There are a lot missing from your paid only section, such as exacttarget (salesforce).

Which one do you think is better for a mailing list? I want to create one

mailgun seems the one to go to. Used Sendgrid for a couple of apps but not super impressed with their dashboard and analytics. What do you think?

Wait until you get to customer support. Sendgrid is a joke. The only solution was a chargeback that they didn't fight.

Unless you want to send your friend a birthday reminder once a year, do not invest time (and money) into Sendgrid. Once you start growing, they will cause you a serious headache once dropped and need to move on while you operating.

And yes their stats looks fancy but are useless. I also pointed few flaws in their stats that make them look my spam rate much higher than it really was - no response.

Is there no self-hosted version of any alternative?

Sure, you can install Postfix or sendmail and run your own mail server. That's a tremendous administrative hassle, though, which is why these services sprang up in the first place.

I have no problem running my own mail server, I meant a platform to record, track, stats etc emails.

Setup is relatively easy but maintenance and deliverability are not worth the time.

I like ReachMail - they have a free tier and easy to use API


If we're throwing names around, there's also SMTP2Go https://www.smtp2go.com/pricing

With a free plan that allows you to send 1,000 emails a month.

(Disclaimer: I work for SMTP2Go).

If someone could indicate which services don't require domain verification, that could be extraordinarily helpful to some of us.

I'm a novice to transactional email; what sorts of use cases would make not verifying a domain name an (ethically) good thing? I can't think of a case where that wouldn't scream "spam", but I'm not sure about that. =)

verification of some sort should be a requirement, but in some cases domain verification is harder to do than a single email address verification. I don't always have control over the DNS (which is always how I've seen domain verification done), and getting access to it, or having someone change it for me, might take days or weeks (or get done wrong, or whatnot). I'm dealing with a couple of clients right now where any change request like that takes 2 weeks - that's just standard policy. But... we can verify "foo@company.com" as a single address immediately.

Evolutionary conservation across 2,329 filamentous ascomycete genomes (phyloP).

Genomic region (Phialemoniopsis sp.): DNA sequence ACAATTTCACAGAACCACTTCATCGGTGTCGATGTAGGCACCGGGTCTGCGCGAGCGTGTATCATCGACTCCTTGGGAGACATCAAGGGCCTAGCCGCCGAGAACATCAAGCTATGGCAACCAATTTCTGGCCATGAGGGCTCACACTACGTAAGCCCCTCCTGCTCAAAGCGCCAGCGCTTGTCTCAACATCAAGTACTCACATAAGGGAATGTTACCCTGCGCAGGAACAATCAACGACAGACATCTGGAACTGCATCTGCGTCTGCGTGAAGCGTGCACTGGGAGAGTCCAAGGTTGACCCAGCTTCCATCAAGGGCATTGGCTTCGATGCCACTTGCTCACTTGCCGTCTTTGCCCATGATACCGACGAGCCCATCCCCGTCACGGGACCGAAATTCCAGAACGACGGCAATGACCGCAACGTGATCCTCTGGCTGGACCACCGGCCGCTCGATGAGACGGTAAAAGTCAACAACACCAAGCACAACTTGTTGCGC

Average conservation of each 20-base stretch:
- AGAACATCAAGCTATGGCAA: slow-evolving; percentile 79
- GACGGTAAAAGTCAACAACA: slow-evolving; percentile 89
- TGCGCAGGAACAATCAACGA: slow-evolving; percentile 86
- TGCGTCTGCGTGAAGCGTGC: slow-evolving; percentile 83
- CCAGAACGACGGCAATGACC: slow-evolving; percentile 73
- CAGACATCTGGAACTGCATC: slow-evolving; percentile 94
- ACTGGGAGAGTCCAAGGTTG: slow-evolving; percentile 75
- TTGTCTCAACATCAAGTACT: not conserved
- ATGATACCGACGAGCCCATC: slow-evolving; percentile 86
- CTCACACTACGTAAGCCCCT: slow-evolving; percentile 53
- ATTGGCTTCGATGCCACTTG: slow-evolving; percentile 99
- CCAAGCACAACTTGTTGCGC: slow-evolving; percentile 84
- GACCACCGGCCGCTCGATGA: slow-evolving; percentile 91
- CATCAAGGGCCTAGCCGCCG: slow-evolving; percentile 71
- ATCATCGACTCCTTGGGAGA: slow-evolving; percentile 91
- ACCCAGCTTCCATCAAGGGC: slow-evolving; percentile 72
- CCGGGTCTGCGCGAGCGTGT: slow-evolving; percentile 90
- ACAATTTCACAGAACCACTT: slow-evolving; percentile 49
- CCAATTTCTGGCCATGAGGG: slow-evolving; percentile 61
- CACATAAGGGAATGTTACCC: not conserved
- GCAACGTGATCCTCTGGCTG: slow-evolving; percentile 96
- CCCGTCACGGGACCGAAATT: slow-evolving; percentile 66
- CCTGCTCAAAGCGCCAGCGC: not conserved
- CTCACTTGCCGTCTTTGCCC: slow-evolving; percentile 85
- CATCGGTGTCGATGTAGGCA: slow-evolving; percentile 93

This isn't to say domain verification is a bad thing, but depending on how it's done, it's not always the first thing you can tick off on a project.

If you can't change the DNS records, how will you set up DKIM/SPF/DMARC? And what's the point of validating the domain before setting those up?

I was saying that sometimes you can't update any of that quickly, but you can - via amazon ses, for example - validate a single address. Doing that will allow you to get past at least part of a project's set up and keep moving until you can get dns issues updated. it's not a 'never do it', but 'that can come a bit later without being a roadblock' issue, imo.

But email is all externalities. Is the convenience of you being able to send email more important than the anti-spam management of "yes, we actually own this thing"? (icebraining's points regarding DKIM and SPF are more practical and, IMO, accurate, but the collective problem is more interesting to me.)

Such as my business which provides a SaaS service and email is one of the features. Small business customers don't always have the ability to update DKIM/SPF, especially is using GMail for example for email.

Amazon SES doesn't require domain verification unless you want to be able to send from arbitrary email addresses for that domain. If you have a known set of senders, you can verify just those email addresses (which works the usual way: email is sent and you click a link).

> some of us

truly, these are challenging times for spammers

I don't know why this is getting downvoted. A bunch of people in our coworking space have this exact problem.

They run SaaS bookings for companies. They (and their clients) want them to come from reservations@companyname.com so people can reply easily to their reservation and go to them. Current options look like setting up something like reply-companyname@saasplatform.com and then have a hook send it to the actual address, which seems like a bit of hassle, but maybe this is the cost of progress on spam.

Asking non-tech clients to configure DKIM/SPF is a problem for them.

You can't avoid DKIM/SPF by choosing a sending company that doesn't validate; you'll just get your emails dropped by the receiver.

And since Sparkpost lets you validate the domain using a DNS record, you can just add it along with the DKIM/SPF.

But Mandrill didn't require any of this wizardy and noones emails got dropped?

noones emails got dropped

Yes, they did. I'm the tech guy for a small cultural society, and their emails sent with Mandrill did get dropped by Gmail and other servers before I configured the SPF/DKIM records.

There's a reason why even Mandrill mandates SPF/DKIM for new accounts: https://mandrill.zendesk.com/hc/en-us/articles/205582267-Abo...

See response from daigoba66 below. AWS SES allows single address verification (not domain) via click on link received.